Steve Saunders Goldwing Forums banner
1 - 10 of 10 Posts

·
Registered
1985 GL1200 LTD
Joined
·
64 Posts
Discussion Starter · #1 ·
Messed up and forced one of the pistons back in. Pretty stupid move on my part. I’m going to take it to a shop and see if they can get it out but it ain’t looking good.
I’m looking at calipers on eBay. There’s one oem that’s almost $400. There are some that are single piston that eBay claims works on my bike. I’m dubious. Has anyone seen these and do they work?

eBay Caliper
 

·
Administrator
Joined
·
27,891 Posts
No, a single piston caliper will not work. What you can do is get a 3/8 npt grease zerk and screw it into the brake line hole, it's not exact but will work (don't screw it in too tight), block the other piston so it can't come out, attach a grease gun and pump it out. Or attach it to the brake line and do the same thing with the brake pedal.
 

·
Registered
1985 GL1200 LTD
Joined
·
64 Posts
Discussion Starter · #3 ·
No, a single piston caliper will not work. What you can do is get a 3/8 npt grease zerk and screw it into the brake line hole, it's not exact but will work (don't screw it in too tight), block the other piston so it can't come out, attach a grease gun and pump it out. Or attach it to the brake line and do the same thing with the brake pedal.
I think the brake line solution may work the best. Need to wait til I get the front right on first I think. Right now all 3 calipers are off the bike. Awaiting 3 new slide pins, 6 boots, and 1 piston.

While we're here... the slide pin hole on that same rear caliper has a lot of corrosion. Was considering a dremel with 800 grit. Is that too coarse?
 

·
Registered
1985 GL1200 LTD
Joined
·
64 Posts
Discussion Starter · #4 ·
Another consideration: I am using a small compressor with about 110psi on it and it's not budging. With that in mind, are either toe grease gun or brake pedal going to provide more psi than that?
 

·
Administrator
Joined
·
27,891 Posts
I think the brake line solution may work the best. Need to wait til I get the front right on first I think. Right now all 3 calipers are off the bike. Awaiting 3 new slide pins, 6 boots, and 1 piston.

While we're here... the slide pin hole on that same rear caliper has a lot of corrosion. Was considering a dremel with 800 grit. Is that too coarse?
It may not be coarse enough.
 

·
Administrator
Joined
·
27,891 Posts
Another consideration: I am using a small compressor with about 110psi on it and it's not budging. With that in mind, are either toe grease gun or brake pedal going to provide more psi than that?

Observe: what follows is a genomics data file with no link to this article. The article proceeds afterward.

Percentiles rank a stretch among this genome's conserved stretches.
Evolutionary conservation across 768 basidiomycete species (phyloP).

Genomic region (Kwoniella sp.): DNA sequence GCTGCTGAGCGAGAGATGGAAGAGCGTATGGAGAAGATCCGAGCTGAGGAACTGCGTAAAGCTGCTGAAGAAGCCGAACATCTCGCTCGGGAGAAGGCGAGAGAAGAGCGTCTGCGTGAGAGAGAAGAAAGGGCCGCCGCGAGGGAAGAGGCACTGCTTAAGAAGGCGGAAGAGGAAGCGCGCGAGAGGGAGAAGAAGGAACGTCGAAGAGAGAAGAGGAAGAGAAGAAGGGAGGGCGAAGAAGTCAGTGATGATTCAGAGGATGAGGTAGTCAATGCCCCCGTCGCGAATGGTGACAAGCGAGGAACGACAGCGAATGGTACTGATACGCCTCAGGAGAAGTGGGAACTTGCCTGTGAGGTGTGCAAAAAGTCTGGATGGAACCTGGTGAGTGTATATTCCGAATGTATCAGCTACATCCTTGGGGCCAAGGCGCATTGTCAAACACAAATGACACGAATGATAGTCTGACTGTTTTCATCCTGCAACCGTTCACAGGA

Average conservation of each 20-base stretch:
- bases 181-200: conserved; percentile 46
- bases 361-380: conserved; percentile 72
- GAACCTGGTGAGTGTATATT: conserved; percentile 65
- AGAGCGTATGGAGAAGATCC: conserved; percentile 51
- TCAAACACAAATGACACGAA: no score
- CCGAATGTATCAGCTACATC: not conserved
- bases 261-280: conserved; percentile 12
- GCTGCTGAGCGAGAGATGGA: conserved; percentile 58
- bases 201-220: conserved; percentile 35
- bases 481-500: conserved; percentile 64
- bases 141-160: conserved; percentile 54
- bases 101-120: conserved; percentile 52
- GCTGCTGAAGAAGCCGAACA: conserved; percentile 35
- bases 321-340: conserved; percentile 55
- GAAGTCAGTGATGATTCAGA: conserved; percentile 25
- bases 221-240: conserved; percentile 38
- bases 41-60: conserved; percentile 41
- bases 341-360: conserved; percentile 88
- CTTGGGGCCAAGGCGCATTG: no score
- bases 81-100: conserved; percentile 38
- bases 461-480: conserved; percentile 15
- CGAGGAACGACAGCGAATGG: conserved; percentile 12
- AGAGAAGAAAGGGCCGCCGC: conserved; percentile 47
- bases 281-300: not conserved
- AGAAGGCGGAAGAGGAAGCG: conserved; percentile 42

Either one makes waaaaaaaaaay more pressure than that.
 

·
Registered
1985 GL1200 LTD
Joined
·
64 Posts
Discussion Starter · #7 ·

·
Registered
Joined
·
833 Posts
To clean up the slide pin holes would recommend a small round file, will work fine, doesn't take long, and you are less likely to take off too much material. Do a little at a time, and dry fit the pins. Use a synthetic grease for brake calipers - sparingly - when you assemble. On the old pins, use a 200/300 grit wet/dry sandpaper and clean.

Maintenance recommendation would be to remove clean lubricate every two to three years - keeps the pins from seizing.

If you are near to a Harbor Freight outlet, you can get a caliper piston remover that you can use at the same time as pressurizing the backside of the piston. Fill the cavity of the caliper with water, and pressurize. Use the caliper piston removal tool to work the piston out. You can also use a set of channel locks, be careful to only put the channel locks on the first 1/4 to 3/8 of an inch of the piston. File any marks smooth. Should not impact on the dust and piston seals.
 

·
Registered
1985 GL1200 LTD
Joined
·
64 Posts
Discussion Starter · #9 ·
To clean up the slide pin holes would recommend a small round file, will work fine, doesn't take long, and you are less likely to take off too much material. Do a little at a time, and dry fit the pins. Use a synthetic grease for brake calipers - sparingly - when you assemble. On the old pins, use a 200/300 grit wet/dry sandpaper and clean.

Maintenance recommendation would be to remove clean lubricate every two to three years - keeps the pins from seizing.

If you are near to a Harbor Freight outlet, you can get a caliper piston remover that you can use at the same time as pressurizing the backside of the piston. Fill the cavity of the caliper with water, and pressurize. Use the caliper piston removal tool to work the piston out. You can also use a set of channel locks, be careful to only put the channel locks on the first 1/4 to 3/8 of an inch of the piston. File any marks smooth. Should not impact on the dust and piston seals.
Thanks for the tips. I just received my 3 new pins and 6 new boots today. 2 of the pins were pitted on nearly the entirety of the shaft. They weren't bad. $11 each. I bought 1 new piston to replace the only 1 I couldn't clean, also due to pitting.

Didn't consider round file. Glad you mentioned it. You mentioned dry fitting pins. So don't put light grease on them? I was going to put a very light layer on if for nothing else but corrosion control.
 

·
Registered
1985 GL1200 LTD
Joined
·
64 Posts
Discussion Starter · #10 ·
Grease gun was the way to go here btw. Never done that before. The best-fitting zerk is M8x1.25 if you want. Bolt to plug the bigger hole is M10x1.25
 
1 - 10 of 10 Posts
Top